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IICSA published its final Report in October 2022. This website was last updated in January 2023.

IICSA Independent Inquiry into Child Sexual Abuse

Sexual Abuse of Children in Custodial Institutions: 2009–2017 Investigation Report

E.7: Restraint, strip searching and pain compliance

88. There are occasions when staff in custodial institutions consider it necessary to physically restrain or strip search children. Force may be used to achieve ‘good order and discipline’ in children. Pain compliance techniques are also used on children in custody: the Youth Custody Service confirmed they were used in 119 incidents in STCs and YOIs in the year to March 2017.[1][2]

89. We were concerned to understand whether there are appropriate safeguards in place around this kind of physical contact with children, not least because 92 of the complaints of sexual abuse in our prevalence analysis involved situations of restraint. In addition, as noted in the Inquiry’s REA, there is evidence of a growing understanding of the adverse impact that restraint and strip searching can have on children who have been abused previously.[3] As Peter Gormley, former Governor of HMYOI Werrington, said, it is also likely that a violent and unsafe environment will discourage children from reporting abuse.[4]

90. The Minimising and Managing Physical Restraint (MMPR) programme is the framework within which restraint is used in child custody. It requires staff to ensure that physical restraint is only ever used as a last resort, and there should be a de‐escalation of incidents and the prevention of the use of force, as well as a process of review and learning from incidents.[5][6][7]

91. Strip searching can be extremely intrusive and distressing. Peter Savage, Head of Operational Contract Management, explained on behalf of the Youth Custody Service that it is ‘risk‐led’, ie there has to be a good reason why it is necessary. It must be authorised by a senior person and there must be at least two members of staff present.[8] (The same approach is taken, for example, at Vinney Green SCH.[9]) Dr Janes, Legal Director of the Howard League for Penal Reform, raised concerns over the use of strip searching, particularly in relation to children who have had previous negative sexual experiences or girls who are pregnant.[10][11] Angus Mulready‐Jones, the lead inspector for children in detention for HM Inspectorate of Prisons (HMIP), told us HMIP has noted that the required forms for strip searching are not completed appropriately at times.[12][13][14]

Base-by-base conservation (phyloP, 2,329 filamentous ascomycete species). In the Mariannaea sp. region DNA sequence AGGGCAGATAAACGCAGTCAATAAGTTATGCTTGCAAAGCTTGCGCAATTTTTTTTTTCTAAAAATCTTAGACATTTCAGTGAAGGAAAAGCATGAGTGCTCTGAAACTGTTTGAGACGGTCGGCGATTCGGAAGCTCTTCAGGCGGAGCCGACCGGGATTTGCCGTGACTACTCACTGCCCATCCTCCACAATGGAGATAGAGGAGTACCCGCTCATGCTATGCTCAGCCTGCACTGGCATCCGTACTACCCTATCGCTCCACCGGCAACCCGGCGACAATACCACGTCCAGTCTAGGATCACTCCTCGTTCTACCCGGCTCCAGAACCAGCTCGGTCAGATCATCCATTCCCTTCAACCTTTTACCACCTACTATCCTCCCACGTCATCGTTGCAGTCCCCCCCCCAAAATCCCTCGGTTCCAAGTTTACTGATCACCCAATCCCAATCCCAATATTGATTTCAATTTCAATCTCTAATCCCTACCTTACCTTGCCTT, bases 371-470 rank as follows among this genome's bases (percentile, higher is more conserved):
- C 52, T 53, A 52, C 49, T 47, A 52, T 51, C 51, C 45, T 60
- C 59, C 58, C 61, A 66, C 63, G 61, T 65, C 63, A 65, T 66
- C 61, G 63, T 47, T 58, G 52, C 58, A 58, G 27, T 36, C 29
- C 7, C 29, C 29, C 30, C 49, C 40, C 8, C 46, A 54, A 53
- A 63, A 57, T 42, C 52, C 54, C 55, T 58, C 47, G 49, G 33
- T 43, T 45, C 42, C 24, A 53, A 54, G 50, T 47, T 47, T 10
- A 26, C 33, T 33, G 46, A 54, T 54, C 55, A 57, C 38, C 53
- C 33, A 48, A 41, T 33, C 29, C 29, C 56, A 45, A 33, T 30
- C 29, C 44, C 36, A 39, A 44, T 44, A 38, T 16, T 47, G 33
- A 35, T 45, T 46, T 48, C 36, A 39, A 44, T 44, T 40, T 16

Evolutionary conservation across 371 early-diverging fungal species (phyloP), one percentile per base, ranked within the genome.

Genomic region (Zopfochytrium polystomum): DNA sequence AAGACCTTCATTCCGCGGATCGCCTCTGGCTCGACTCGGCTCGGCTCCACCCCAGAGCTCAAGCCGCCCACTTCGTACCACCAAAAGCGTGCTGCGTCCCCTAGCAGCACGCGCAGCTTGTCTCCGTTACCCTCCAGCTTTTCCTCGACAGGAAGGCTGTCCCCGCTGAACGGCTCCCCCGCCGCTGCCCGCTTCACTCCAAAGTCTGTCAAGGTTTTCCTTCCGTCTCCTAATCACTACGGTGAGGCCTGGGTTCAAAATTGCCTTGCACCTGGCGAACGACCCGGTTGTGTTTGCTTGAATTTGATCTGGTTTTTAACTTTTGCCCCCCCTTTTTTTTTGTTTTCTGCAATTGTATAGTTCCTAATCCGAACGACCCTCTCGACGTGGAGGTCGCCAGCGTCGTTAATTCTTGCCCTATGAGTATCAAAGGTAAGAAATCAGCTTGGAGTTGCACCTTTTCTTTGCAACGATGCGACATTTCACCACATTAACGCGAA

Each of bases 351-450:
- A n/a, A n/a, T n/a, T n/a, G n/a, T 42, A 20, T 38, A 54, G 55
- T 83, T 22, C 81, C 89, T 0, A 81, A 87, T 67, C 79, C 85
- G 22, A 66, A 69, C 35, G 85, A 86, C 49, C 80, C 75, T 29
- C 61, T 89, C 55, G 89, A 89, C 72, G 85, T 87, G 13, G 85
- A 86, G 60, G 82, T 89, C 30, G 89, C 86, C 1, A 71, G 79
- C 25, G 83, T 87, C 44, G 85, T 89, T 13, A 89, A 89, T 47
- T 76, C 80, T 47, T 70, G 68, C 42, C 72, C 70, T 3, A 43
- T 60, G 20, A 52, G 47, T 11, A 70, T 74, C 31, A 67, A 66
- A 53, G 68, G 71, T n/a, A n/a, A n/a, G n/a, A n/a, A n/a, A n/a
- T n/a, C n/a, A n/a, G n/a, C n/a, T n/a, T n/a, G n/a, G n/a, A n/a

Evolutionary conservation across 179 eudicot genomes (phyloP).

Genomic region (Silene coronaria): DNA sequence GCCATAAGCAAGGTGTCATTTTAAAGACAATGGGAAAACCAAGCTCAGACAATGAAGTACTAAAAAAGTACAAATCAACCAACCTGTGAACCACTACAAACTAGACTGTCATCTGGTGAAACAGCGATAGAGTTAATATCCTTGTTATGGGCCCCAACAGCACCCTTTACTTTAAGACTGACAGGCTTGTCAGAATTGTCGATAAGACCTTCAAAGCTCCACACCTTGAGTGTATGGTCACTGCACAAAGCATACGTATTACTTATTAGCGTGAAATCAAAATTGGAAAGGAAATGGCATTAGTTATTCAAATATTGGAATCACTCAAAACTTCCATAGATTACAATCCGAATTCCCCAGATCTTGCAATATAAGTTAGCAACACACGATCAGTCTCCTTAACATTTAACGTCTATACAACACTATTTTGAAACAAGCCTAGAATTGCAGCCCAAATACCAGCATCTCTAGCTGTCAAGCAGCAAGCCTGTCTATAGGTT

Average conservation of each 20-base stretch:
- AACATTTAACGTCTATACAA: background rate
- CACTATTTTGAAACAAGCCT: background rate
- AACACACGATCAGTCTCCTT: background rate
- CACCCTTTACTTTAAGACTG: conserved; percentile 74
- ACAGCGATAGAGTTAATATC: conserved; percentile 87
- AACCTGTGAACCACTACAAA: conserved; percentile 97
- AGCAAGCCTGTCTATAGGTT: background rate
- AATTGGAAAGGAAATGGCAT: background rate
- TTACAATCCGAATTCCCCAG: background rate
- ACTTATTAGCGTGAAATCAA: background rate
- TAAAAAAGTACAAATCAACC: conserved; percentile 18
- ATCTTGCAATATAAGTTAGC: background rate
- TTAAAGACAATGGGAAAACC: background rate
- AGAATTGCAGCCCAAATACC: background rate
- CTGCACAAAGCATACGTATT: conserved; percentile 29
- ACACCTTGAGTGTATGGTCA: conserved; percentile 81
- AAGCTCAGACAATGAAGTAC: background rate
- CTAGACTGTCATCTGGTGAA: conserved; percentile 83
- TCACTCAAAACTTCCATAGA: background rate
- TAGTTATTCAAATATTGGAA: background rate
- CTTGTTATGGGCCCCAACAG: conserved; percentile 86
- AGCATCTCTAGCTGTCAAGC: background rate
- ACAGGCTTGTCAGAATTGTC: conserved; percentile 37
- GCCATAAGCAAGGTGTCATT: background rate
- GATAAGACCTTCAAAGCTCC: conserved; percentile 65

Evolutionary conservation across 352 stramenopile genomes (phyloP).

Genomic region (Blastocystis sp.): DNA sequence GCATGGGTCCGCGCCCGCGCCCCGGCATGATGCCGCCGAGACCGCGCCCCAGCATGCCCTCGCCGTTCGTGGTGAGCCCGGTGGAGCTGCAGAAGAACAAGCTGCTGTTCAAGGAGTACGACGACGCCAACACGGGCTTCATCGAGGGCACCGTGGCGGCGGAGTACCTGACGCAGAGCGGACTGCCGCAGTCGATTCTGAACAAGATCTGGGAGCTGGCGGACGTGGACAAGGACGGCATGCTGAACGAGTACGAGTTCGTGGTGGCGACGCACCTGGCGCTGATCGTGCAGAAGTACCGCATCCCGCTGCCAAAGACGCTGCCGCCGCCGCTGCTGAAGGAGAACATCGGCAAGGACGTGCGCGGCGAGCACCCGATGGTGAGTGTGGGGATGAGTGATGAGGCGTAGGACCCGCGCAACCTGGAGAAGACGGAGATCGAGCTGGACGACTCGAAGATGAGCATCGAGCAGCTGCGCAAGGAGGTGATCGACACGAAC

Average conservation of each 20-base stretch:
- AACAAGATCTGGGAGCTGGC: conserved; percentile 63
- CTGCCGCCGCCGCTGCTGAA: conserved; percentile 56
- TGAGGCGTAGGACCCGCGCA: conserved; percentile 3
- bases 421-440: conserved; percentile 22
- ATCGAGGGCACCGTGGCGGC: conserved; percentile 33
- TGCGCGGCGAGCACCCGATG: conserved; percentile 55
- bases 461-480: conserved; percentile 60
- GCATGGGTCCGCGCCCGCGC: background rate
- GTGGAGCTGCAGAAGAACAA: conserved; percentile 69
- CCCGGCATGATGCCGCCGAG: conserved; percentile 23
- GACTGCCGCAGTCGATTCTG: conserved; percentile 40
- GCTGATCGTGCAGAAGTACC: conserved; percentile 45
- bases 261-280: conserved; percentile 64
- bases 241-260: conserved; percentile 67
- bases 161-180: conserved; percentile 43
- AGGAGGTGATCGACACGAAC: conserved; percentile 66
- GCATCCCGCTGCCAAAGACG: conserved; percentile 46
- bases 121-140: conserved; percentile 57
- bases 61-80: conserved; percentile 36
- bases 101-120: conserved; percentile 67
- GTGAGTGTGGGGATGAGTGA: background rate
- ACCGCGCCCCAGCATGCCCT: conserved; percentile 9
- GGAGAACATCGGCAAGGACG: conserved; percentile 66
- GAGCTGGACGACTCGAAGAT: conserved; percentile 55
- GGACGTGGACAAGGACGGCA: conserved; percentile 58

92. Professor Hardwick, former Chief Inspector of Prisons, referred to the HMIP 2015 report about restraint in YOIs and STCs,[15] including examples of how children experience restraint. He was very concerned about the use of pain compliance techniques, and considered their use starts to pervade the culture, normalises pain for staff and for children, and is contrary to staff building trusting relationships with children. As a result, he considered this practice should be stopped.[16][17][18]

93. Dr Janes agreed with the abolition of pain compliance techniques. She also discussed the relationship between the use of restraint and allegations of sexual abuse, including the sexualised nature of some restraint. She said the use of restraint for ‘good order and discipline’ reasons has been ruled unlawful in STCs[19] but is still permitted in YOIs. More generally, Dr Janes commented that, whatever was recorded as the reason for the restraint, children often perceived that they had been subjected to force for not doing what they were told. If children in custody are deliberately subjected to pain by staff, that is also likely to seriously impact on their ability to trust staff or report other concerns. In Dr Janes’ experience, the sense of injustice and powerlessness experienced by children as a result of the use of force is compounded by the fact it is often followed by disciplinary processes.[20][21]

94. Other witnesses shared these concerns about the impact of pain compliance techniques:

  • Both CI‐A17[22][23] and CI‐A34[24] thought that pain compliance or force techniques should not be allowed.

  • Pam Hibbert, a social worker and former Chair of the National Association for Youth Justice, said that while some children exhibited very challenging behaviour, the response to such behaviour should be increased confinement, control and restraint.[25]

  • Carolyne Willow, a social worker and founder of Article 39, agreed that pain‐inducing restraint should be prohibited.[26][27]

  • Phillip Noyes, NSPCC, considered there were no circumstances in which pain compliance techniques should be used.[28][29][30] The NSPCC considers physical restraint of children should only ever be used as a measure of last resort, and there were no circumstances which warranted the use of pain or distraction techniques on children.[31]

  • Angus Mulready‐Jones said that reducing restraint requires better conflict resolution and pain‐infliction techniques should not be used.[32][33][34]

95. The Youth Custody Service witnesses told us that a review of whether pain‐inducing techniques should remain authorised in YOIs and STCs, and in the MMPR syllabus, is in progress. A review of the updated behaviour management code of practice was expected in autumn 2018.[35][36][37][38][39]

96. Alan Wood’s view was that the child’s perception of restraint and what it means to them must be considered, particularly given the impact on children who have been abused.[40] This is supported by the experience at Feltham, where a clear focus on reducing violence with a new behaviour management strategy and restraint minimisation plan has led to a reduction in violence.[41][42]


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